An SSL/TLS handshake is a negotiation between two parties on a network – such as a browser and web server – to establish the details of their connection.
The main purpose of an SSL handshake is to provide privacy and data integrity for communication between a server and a client.
During a TLS handshake, the two communicating sides exchange messages to acknowledge each other, verify each other, establish the encryption algorithms they will use, and agree on session keys.
Purpose of SSL/TLS Handshake
- Agree on the version of the protocol to use.
- Select cryptographic algorithms.
- Authenticate each other by exchanging and validating digital certificates.
- Use asymmetric encryption techniques to generate a shared secret key, which avoids the key distribution problem. SSL or TLS then uses the shared key for the symmetric encryption of messages, which is faster than asymmetric encryption.
Overall Steps between SSL/TLS Handshake
The client sends a request to the server for a secure session. The server responds by sending its X.509 digital certificate to the client.
The client receives the server’s X.509 digital certificate.
The client authenticates the server, using a list of known certificate authorities.
The client generates a random symmetric key and encrypts it using server’s public key.
The client and server now both know the symmetric key and can use the SSL encryption process to encrypt and decrypt the information contained in the client request and the server response.
How SSL/TLS Handshake works?
- The client sends a “client hello” message. This includes the client’s SSL version number, cipher settings, session-specific data and other information that the server needs to communicate with the client using SSL.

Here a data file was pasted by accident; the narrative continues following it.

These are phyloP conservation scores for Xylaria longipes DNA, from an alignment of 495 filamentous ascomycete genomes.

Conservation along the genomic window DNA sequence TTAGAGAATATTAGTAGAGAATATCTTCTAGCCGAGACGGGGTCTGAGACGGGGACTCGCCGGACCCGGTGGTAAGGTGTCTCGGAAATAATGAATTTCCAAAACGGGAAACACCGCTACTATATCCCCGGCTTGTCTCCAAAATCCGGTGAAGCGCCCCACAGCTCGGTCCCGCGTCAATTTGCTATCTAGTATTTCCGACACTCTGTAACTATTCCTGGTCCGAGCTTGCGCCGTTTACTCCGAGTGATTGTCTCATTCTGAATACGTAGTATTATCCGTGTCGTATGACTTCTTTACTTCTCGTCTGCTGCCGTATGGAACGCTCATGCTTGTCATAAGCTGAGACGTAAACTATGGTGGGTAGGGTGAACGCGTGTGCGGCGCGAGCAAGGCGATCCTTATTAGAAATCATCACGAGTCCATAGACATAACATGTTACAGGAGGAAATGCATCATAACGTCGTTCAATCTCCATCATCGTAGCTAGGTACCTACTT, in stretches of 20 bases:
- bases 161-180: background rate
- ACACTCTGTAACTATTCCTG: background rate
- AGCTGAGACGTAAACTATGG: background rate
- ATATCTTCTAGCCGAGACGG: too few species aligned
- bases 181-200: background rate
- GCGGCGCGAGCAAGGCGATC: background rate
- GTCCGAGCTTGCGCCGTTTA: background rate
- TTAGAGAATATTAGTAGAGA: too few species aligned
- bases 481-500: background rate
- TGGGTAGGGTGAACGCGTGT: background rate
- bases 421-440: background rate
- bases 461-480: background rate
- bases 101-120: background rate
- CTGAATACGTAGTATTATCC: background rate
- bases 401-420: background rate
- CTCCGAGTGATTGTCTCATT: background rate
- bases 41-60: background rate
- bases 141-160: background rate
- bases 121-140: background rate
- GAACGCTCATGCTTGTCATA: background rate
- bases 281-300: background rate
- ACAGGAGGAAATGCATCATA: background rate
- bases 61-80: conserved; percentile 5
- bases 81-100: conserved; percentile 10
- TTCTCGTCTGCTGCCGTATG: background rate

- The server responds with a “server hello” message. This includes the server’s SSL version number, cipher settings, session-specific data, an SSL certificate with a public key and other information that the client needs to communicate with the server over SSL.
- The client verifies the server’s SSL certificate from CA (Certificate Authority) and authenticates the server. If the authentication fails, then the client refuses the SSL connection and throws an exception. If the authentication succeeds, then proceed to step 4.
- The client creates a session key, encrypts it with the server’s public key and sends it to the server. If the server has requested client authentication (mostly in server to server communication), then the client sends his own certificate to the server.
The server decrypts the session key with its private key and sends the acknowledgement to the client encrypted with the session key.
At the end of the SSL handshake, both the client and the server have a valid session key which they will use to encrypt or decrypt actual data. The public key and the private key will not be used any more after this.
Understanding Shared Session Key
The client and the server now use a shared session key to encrypt and decrypt actual data and transfer it. This is done using the same session key at both ends and so, it is a symmetric cryptography. The actual SSL data transfer uses symmetric cryptography because it is easy and takes less cpu consumption compared with the asymmetric cryptography.
Understanding one-way SSL and two-way SSL
There are two types of SSL handshakes described as one-way SSL and two-way SSL (Mutual SSL).
- One-way SSL – only the client validates the identity of the server. when we browse an HTTPS website, one-way SSL is being used where only our browser (client) validates the identity of the website (server).
- Two-way SSL – both server and client validate the identity of each other. Two-way SSL is mostly used in server to server communication where both parties need to validate the identity of each other.